You see, I believe happiness (here, loosely defined as having pleasure and satisfaction) generally comes from two sources- outer and inner ones. Outer sources of happiness may include a nice weather, a comfortable bed or an air-conditioned atmosphere. We may also get the sense of wonder and awe from seeing the stunning arrays of colors from a sunset on a mountain peak or a three-thousand-year old man-made structure that embodies the heart and soul of the civilization that created it.

The thing is, yes, you can get this kind of happiness from travelling. Book a trip to, say, Egypt and its most luxurious of hotels and you’re all set. The problem with this though is that you need money. Without money, you can’t get in close and personal with anything of typical natural or cultural value. Going to the museum, getting into a world heritage site and sleeping on the softest bed you’ve ever lain in cost you bucks. Even camping and mountain climbing needs you to spend for the trip and preparation. If you don’t have the money, mate, you’ll still be deprived of such happiness-generating factors no matter where you are. Just take a look at the poverty-stricken local people in your destination. They are literally living in the most magical place (you think) day in and day out, yet they are still miserable as long as they don’t earn enough to cover their day to day struggle.

The second type of happiness- the more personal, more sought-after happiness is the one that comes from within. It’s a person’s ability to see, understand and appreciate the things around and inside of themselves. Needless to say, this is definitely not dependent upon the environment. You can be as contented in an old hammock in your backyard reading the afternoon away as you are trekking in the famous jungles of the beautiful Amazon. It’s obvious that if you want to escape demon inside your mirror, travelling will probably fail you since that demon also travels from one mirror to another, following you to every corner of the world. If you don’t acknowledge and make peace with it, you will never escape its wailing cries, no matter how many exotic islands you’ve scuba dived in.

This year’s adventures have freed me from the illusion that I can become a happier person just by travelling alone. No, I can be a happier, more contented person if I have enough money to spoil myself during trips. And to seek for an inner happiness, my boring old balcony is as great as any place to do so.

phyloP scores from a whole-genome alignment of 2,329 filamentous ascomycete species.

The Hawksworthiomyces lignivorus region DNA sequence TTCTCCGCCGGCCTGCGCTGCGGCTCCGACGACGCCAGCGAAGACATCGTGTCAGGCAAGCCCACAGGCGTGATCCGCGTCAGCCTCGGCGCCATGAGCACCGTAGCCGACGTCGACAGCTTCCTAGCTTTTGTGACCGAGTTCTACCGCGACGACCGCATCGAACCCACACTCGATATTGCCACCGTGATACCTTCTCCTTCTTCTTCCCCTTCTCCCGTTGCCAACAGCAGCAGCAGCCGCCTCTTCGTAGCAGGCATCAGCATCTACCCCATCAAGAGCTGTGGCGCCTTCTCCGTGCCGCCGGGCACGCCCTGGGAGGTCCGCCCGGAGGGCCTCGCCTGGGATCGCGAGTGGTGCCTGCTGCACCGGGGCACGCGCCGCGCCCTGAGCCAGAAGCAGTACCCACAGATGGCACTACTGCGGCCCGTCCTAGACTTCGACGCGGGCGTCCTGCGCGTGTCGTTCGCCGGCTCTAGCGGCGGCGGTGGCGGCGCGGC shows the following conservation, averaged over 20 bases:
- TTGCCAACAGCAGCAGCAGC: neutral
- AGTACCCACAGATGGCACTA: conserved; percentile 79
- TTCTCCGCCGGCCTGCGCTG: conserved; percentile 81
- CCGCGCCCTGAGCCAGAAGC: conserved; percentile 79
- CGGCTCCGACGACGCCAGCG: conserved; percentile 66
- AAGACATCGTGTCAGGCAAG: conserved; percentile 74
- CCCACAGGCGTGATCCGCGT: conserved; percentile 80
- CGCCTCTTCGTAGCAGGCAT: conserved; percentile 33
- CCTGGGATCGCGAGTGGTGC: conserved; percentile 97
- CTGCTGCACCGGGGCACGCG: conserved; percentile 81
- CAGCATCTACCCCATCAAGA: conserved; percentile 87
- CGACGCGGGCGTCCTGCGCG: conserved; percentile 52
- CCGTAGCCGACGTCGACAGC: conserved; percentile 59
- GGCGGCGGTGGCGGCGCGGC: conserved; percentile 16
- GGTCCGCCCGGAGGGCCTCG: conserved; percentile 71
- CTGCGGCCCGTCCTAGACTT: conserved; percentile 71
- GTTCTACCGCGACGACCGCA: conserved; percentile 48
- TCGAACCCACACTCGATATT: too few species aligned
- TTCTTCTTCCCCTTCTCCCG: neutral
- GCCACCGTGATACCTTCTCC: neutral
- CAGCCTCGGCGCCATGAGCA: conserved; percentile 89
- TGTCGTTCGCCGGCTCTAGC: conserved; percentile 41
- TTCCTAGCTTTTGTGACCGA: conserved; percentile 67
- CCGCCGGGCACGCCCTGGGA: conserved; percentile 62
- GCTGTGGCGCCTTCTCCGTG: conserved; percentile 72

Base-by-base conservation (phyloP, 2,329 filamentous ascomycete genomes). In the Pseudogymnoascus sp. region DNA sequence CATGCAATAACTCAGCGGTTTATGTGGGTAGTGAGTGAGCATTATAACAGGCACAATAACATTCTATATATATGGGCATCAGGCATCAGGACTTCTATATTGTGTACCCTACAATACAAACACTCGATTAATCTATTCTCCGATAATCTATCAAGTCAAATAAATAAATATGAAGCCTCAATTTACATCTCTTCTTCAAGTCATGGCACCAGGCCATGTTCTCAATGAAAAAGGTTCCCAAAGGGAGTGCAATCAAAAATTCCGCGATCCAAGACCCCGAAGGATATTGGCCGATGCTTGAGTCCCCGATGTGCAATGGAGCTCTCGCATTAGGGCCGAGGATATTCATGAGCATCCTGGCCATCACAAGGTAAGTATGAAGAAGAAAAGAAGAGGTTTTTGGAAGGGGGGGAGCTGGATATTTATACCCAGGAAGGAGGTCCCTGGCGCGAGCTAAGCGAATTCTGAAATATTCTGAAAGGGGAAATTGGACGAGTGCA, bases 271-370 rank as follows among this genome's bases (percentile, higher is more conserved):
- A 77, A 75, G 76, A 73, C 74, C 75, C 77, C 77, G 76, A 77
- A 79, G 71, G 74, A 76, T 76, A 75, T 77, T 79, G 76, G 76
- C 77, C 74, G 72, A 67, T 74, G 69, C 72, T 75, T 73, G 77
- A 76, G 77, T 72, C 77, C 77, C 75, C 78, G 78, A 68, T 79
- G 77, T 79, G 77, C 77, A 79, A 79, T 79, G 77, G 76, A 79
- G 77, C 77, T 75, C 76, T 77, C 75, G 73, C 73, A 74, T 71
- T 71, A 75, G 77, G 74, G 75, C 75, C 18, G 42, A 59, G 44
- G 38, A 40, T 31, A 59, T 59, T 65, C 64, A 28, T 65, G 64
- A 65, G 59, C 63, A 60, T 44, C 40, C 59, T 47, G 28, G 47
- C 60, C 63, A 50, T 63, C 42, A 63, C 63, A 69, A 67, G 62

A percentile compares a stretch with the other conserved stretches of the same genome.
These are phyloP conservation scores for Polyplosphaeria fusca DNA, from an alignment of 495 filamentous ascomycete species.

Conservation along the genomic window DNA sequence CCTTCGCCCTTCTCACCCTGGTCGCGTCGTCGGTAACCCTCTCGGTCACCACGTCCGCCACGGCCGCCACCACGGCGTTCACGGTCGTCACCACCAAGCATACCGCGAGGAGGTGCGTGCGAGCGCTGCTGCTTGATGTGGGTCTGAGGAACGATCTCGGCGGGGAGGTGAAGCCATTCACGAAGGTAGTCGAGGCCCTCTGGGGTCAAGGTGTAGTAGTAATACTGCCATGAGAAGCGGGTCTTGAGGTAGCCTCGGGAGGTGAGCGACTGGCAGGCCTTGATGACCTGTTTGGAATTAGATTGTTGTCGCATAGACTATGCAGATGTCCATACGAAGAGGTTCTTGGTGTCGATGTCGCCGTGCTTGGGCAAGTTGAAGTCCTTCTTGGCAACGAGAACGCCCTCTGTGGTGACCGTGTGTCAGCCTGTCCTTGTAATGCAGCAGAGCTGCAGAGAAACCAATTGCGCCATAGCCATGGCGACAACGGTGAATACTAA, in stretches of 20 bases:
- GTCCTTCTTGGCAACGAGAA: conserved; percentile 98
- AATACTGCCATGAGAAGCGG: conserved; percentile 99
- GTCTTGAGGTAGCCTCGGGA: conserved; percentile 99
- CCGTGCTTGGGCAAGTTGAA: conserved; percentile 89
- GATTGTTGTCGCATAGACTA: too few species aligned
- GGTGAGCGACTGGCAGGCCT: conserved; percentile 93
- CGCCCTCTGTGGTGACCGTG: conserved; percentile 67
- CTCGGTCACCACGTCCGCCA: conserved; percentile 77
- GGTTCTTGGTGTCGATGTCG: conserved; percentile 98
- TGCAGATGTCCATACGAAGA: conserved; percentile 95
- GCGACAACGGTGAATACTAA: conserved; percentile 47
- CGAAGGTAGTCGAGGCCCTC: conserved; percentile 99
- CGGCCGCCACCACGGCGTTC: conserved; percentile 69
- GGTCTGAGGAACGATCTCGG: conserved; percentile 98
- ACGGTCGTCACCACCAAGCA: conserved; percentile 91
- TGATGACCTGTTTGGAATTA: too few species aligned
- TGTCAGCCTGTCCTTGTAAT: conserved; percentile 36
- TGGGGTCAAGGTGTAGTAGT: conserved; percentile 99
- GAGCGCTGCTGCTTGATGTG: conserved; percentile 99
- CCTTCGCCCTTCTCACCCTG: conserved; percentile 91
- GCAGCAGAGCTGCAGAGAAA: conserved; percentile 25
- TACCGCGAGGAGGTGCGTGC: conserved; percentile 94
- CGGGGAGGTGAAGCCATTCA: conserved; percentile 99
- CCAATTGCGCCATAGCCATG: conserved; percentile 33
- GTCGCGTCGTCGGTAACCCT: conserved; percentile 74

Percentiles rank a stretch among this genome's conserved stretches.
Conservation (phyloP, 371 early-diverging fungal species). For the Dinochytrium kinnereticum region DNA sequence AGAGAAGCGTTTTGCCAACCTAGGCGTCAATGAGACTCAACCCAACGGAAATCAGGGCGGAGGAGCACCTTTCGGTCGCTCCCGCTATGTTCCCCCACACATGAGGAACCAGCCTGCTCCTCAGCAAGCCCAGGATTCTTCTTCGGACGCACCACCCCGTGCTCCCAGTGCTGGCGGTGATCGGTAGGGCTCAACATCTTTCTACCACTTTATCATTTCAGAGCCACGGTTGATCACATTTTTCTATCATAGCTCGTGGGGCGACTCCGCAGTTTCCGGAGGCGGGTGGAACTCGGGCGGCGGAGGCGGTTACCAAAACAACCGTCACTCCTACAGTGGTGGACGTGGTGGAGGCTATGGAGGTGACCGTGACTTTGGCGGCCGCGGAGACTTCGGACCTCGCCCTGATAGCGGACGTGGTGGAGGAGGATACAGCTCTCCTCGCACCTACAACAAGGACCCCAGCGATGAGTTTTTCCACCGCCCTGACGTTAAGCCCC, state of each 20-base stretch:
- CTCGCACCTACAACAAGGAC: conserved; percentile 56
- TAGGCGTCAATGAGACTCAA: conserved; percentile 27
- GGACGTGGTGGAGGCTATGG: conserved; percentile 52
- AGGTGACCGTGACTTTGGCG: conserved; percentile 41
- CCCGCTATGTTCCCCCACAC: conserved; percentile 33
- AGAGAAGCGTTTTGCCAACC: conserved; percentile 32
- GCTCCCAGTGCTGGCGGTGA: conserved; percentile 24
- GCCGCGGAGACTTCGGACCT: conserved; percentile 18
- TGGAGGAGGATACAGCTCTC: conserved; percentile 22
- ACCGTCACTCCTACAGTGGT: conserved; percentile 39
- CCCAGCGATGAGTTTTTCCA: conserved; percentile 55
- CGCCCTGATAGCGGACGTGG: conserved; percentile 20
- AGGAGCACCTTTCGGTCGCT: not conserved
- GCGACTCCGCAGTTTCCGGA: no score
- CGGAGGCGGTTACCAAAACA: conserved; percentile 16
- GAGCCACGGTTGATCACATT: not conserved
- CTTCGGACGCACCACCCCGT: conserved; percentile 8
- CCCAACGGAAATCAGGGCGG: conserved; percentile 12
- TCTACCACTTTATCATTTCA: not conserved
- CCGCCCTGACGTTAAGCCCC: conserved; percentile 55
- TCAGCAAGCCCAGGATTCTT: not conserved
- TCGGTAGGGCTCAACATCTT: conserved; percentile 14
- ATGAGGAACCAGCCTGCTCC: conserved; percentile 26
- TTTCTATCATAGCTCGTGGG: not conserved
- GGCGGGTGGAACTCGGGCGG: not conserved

So in conclusion… travelling serves no purpose then?

Definitely not. Go pack your back and book your flight because despite everything, travelling still provides you with a unique opportunity to explore a different way of life, and meet new interesting people whom you would never have met otherwise.  It will force you to listen and trust your survival instinct and learn to live independently. Rest assured that you will definitely change as a person after an adventurous trip, but just remember that happiness? That’s definitely not a complimentary feature in your travelling package.

Magical Travelling Dust

I believe part of what makes travelling so magical is the fact that it forces us to really appreciate our surroundings. Who knows? Maybe this will be our last time being in the suburb of a foreign beach soaking up the sun with a stray dog dozing off peacefully near us. Or maybe till the next time we are here again, say, 10 years’ time, this place will no longer be the same as it is now; and neither will us.

This sense of urgency- the sense that if I don’t soak it up now, it will be gone forever- forces our scattering minds to retreat into its child-like state again- curious, inquisitive, and hyper aware of all our surroundings. This will not last, might as well as drink in as much as we can for now, right?

It makes sense that these fully utilised attention and awareness brings appreciation and ultimately happiness because it coincides with the notion that mindful living- the act of being aware of what’s happening today instead of worrying about yesterday or anxious about tomorrow.

I don’t know. I just think travelling is so appealing to so many people partly because it forces them to be mindful which in turns brings about a sense of slowed-down time, and clearer mind.

That begs the question, why can’t we always practice this sense of ultra-awareness and indiscriminate attention in our everyday life? After all, wherever we are, there’s always the urgency of death, hanging upon our every breadth. This life, no matter how ordinary, will cease to exist in the future. This moment, no matter how mundane, never happened in the past, and will never happen exactly as it is now ever again.